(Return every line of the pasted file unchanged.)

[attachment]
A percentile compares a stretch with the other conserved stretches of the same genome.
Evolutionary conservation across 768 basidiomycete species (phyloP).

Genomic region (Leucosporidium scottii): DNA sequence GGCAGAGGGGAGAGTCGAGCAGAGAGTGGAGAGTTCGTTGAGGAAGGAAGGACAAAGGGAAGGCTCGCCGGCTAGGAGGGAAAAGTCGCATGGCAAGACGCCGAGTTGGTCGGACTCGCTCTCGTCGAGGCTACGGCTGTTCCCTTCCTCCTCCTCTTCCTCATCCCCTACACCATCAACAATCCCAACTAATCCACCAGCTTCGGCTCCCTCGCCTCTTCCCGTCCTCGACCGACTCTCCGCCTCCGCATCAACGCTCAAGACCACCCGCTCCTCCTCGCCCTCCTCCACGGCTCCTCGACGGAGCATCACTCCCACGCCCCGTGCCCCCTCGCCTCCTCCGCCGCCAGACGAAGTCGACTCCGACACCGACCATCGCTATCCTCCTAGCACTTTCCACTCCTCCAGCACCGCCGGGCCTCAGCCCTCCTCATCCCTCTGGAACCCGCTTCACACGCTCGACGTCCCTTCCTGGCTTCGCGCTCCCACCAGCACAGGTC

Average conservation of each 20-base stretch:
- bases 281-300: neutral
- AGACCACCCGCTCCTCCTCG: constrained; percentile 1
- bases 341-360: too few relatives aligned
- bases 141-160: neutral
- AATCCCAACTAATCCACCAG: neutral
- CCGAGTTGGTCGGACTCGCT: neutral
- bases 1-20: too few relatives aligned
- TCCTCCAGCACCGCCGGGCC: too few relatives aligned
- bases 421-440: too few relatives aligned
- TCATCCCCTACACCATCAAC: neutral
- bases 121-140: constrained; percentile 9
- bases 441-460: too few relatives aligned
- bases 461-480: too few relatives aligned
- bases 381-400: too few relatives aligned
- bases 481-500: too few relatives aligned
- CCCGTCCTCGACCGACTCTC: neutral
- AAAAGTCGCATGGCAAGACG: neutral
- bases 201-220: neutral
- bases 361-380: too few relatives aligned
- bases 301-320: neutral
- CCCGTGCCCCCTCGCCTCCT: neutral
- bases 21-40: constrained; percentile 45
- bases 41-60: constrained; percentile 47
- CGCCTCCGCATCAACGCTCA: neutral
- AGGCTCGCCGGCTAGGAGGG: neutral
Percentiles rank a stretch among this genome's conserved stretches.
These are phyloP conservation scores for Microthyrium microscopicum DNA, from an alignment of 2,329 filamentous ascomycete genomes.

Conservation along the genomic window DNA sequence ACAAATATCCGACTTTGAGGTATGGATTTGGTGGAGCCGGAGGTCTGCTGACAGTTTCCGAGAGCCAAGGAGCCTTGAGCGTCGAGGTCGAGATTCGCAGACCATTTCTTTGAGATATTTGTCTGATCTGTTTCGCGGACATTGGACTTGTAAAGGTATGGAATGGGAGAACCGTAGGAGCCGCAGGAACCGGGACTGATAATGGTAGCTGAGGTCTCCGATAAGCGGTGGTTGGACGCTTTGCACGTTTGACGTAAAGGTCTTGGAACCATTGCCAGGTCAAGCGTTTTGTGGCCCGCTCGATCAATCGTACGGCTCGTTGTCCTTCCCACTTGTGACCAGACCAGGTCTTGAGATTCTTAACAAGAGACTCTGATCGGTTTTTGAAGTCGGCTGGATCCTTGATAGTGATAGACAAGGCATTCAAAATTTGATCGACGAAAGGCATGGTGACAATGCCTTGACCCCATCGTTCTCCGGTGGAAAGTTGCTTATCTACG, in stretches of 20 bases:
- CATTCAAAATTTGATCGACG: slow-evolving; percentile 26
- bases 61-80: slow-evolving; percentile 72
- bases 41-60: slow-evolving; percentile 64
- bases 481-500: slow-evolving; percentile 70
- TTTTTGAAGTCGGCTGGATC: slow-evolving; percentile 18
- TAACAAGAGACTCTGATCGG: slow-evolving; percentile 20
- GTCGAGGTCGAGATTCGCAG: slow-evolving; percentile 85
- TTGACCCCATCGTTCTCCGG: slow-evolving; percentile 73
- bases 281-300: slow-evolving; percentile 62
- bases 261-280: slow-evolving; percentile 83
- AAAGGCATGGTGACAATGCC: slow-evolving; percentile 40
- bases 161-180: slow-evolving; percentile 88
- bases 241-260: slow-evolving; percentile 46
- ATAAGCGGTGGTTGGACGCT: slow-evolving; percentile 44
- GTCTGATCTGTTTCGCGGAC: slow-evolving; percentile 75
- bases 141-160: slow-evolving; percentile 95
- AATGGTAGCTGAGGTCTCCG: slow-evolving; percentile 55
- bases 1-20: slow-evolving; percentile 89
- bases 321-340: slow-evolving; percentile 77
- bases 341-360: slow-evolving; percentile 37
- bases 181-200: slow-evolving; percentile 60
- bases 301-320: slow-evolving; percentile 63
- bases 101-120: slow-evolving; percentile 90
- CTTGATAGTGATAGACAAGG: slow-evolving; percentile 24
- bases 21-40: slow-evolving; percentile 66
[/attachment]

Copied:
A percentile compares a stretch with the other conserved stretches of the same genome.
Evolutionary conservation across 768 basidiomycete species (phyloP).

Genomic region (Leucosporidium scottii): DNA sequence GGCAGAGGGGAGAGTCGAGCAGAGAGTGGAGAGTTCGTTGAGGAAGGAAGGACAAAGGGAAGGCTCGCCGGCTAGGAGGGAAAAGTCGCATGGCAAGACGCCGAGTTGGTCGGACTCGCTCTCGTCGAGGCTACGGCTGTTCCCTTCCTCCTCCTCTTCCTCATCCCCTACACCATCAACAATCCCAACTAATCCACCAGCTTCGGCTCCCTCGCCTCTTCCCGTCCTCGACCGACTCTCCGCCTCCGCATCAACGCTCAAGACCACCCGCTCCTCCTCGCCCTCCTCCACGGCTCCTCGACGGAGCATCACTCCCACGCCCCGTGCCCCCTCGCCTCCTCCGCCGCCAGACGAAGTCGACTCCGACACCGACCATCGCTATCCTCCTAGCACTTTCCACTCCTCCAGCACCGCCGGGCCTCAGCCCTCCTCATCCCTCTGGAACCCGCTTCACACGCTCGACGTCCCTTCCTGGCTTCGCGCTCCCACCAGCACAGGTC

Average conservation of each 20-base stretch:
- bases 281-300: neutral
- AGACCACCCGCTCCTCCTCG: constrained; percentile 1
- bases 341-360: too few relatives aligned
- bases 141-160: neutral
- AATCCCAACTAATCCACCAG: neutral
- CCGAGTTGGTCGGACTCGCT: neutral
- bases 1-20: too few relatives aligned
- TCCTCCAGCACCGCCGGGCC: too few relatives aligned
- bases 421-440: too few relatives aligned
- TCATCCCCTACACCATCAAC: neutral
- bases 121-140: constrained; percentile 9
- bases 441-460: too few relatives aligned
- bases 461-480: too few relatives aligned
- bases 381-400: too few relatives aligned
- bases 481-500: too few relatives aligned
- CCCGTCCTCGACCGACTCTC: neutral
- AAAAGTCGCATGGCAAGACG: neutral
- bases 201-220: neutral
- bases 361-380: too few relatives aligned
- bases 301-320: neutral
- CCCGTGCCCCCTCGCCTCCT: neutral
- bases 21-40: constrained; percentile 45
- bases 41-60: constrained; percentile 47
- CGCCTCCGCATCAACGCTCA: neutral
- AGGCTCGCCGGCTAGGAGGG: neutral
Percentiles rank a stretch among this genome's conserved stretches.
These are phyloP conservation scores for Microthyrium microscopicum DNA, from an alignment of 2,329 filamentous ascomycete genomes.

Conservation along the genomic window DNA sequence ACAAATATCCGACTTTGAGGTATGGATTTGGTGGAGCCGGAGGTCTGCTGACAGTTTCCGAGAGCCAAGGAGCCTTGAGCGTCGAGGTCGAGATTCGCAGACCATTTCTTTGAGATATTTGTCTGATCTGTTTCGCGGACATTGGACTTGTAAAGGTATGGAATGGGAGAACCGTAGGAGCCGCAGGAACCGGGACTGATAATGGTAGCTGAGGTCTCCGATAAGCGGTGGTTGGACGCTTTGCACGTTTGACGTAAAGGTCTTGGAACCATTGCCAGGTCAAGCGTTTTGTGGCCCGCTCGATCAATCGTACGGCTCGTTGTCCTTCCCACTTGTGACCAGACCAGGTCTTGAGATTCTTAACAAGAGACTCTGATCGGTTTTTGAAGTCGGCTGGATCCTTGATAGTGATAGACAAGGCATTCAAAATTTGATCGACGAAAGGCATGGTGACAATGCCTTGACCCCATCGTTCTCCGGTGGAAAGTTGCTTATCTACG, in stretches of 20 bases:
- CATTCAAAATTTGATCGACG: slow-evolving; percentile 26
- bases 61-80: slow-evolving; percentile 72
- bases 41-60: slow-evolving; percentile 64
- bases 481-500: slow-evolving; percentile 70
- TTTTTGAAGTCGGCTGGATC: slow-evolving; percentile 18
- TAACAAGAGACTCTGATCGG: slow-evolving; percentile 20
- GTCGAGGTCGAGATTCGCAG: slow-evolving; percentile 85
- TTGACCCCATCGTTCTCCGG: slow-evolving; percentile 73
- bases 281-300: slow-evolving; percentile 62
- bases 261-280: slow-evolving; percentile 83
- AAAGGCATGGTGACAATGCC: slow-evolving; percentile 40
- bases 161-180: slow-evolving; percentile 88
- bases 241-260: slow-evolving; percentile 46
- ATAAGCGGTGGTTGGACGCT: slow-evolving; percentile 44
- GTCTGATCTGTTTCGCGGAC: slow-evolving; percentile 75
- bases 141-160: slow-evolving; percentile 95
- AATGGTAGCTGAGGTCTCCG: slow-evolving; percentile 55
- bases 1-20: slow-evolving; percentile 89
- bases 321-340: slow-evolving; percentile 77
- bases 341-360: slow-evolving; percentile 37
- bases 181-200: slow-evolving; percentile 60
- bases 301-320: slow-evolving; percentile 63
- bases 101-120: slow-evolving; percentile 90
- CTTGATAGTGATAGACAAGG: slow-evolving; percentile 24
- bases 21-40: slow-evolving; percentile 66